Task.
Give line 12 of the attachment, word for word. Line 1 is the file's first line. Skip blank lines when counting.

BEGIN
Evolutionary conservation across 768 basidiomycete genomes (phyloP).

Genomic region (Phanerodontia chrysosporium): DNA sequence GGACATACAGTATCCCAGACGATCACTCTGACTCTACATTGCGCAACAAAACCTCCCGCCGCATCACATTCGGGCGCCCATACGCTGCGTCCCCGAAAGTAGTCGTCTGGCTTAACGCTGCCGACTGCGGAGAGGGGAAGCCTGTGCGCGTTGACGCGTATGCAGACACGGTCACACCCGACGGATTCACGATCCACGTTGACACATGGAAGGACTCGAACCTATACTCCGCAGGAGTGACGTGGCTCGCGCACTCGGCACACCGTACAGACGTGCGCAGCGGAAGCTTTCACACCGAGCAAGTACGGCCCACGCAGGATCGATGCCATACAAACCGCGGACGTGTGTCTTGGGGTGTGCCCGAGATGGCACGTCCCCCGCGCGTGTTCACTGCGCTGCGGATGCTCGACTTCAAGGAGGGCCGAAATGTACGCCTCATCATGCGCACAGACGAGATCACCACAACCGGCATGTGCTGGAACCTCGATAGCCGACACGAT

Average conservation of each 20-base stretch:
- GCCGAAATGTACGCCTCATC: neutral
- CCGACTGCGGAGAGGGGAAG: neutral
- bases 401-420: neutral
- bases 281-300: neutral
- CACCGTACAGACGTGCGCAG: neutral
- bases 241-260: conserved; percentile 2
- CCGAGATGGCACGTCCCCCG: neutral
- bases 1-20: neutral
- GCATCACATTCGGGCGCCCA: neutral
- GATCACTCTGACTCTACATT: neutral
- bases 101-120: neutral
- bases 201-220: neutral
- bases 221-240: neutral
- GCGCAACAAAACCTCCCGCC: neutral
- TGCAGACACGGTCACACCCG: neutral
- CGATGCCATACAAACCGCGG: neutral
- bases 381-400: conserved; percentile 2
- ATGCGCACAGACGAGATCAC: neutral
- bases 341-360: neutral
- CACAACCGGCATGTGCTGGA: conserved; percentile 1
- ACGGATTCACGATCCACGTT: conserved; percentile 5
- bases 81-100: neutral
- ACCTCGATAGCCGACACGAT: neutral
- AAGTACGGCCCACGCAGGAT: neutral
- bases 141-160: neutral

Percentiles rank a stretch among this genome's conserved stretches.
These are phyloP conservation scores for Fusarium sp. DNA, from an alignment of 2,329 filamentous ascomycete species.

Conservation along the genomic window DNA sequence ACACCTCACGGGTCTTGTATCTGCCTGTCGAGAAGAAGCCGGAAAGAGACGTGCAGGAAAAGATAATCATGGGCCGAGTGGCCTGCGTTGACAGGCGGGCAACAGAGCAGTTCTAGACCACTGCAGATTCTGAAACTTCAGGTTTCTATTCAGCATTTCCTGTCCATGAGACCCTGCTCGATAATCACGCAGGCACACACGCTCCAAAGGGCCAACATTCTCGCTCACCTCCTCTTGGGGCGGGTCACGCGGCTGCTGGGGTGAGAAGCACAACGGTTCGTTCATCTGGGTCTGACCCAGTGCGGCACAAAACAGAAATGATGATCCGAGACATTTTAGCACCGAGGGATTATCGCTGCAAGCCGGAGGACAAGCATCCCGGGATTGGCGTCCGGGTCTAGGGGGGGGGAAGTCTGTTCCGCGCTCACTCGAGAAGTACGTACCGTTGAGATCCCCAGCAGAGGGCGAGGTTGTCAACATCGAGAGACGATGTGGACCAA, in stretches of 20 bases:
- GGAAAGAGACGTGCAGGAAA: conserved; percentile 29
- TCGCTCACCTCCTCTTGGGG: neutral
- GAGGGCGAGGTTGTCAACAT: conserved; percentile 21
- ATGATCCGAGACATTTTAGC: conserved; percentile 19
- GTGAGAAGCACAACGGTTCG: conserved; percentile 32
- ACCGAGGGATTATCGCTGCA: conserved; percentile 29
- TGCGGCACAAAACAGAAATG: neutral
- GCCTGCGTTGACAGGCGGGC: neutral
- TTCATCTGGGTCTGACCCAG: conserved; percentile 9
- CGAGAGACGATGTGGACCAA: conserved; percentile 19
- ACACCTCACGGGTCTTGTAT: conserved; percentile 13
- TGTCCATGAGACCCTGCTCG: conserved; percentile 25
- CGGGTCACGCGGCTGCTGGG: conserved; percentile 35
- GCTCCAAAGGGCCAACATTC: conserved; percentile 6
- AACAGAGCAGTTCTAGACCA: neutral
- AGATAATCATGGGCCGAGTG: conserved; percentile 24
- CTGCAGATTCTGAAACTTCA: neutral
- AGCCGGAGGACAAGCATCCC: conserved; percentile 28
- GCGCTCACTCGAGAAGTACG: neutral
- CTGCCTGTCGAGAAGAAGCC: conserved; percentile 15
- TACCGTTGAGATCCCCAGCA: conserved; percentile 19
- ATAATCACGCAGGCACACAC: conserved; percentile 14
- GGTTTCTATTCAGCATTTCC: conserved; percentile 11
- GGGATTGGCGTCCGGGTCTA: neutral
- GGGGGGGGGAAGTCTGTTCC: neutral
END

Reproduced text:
- GCATCACATTCGGGCGCCCA: neutral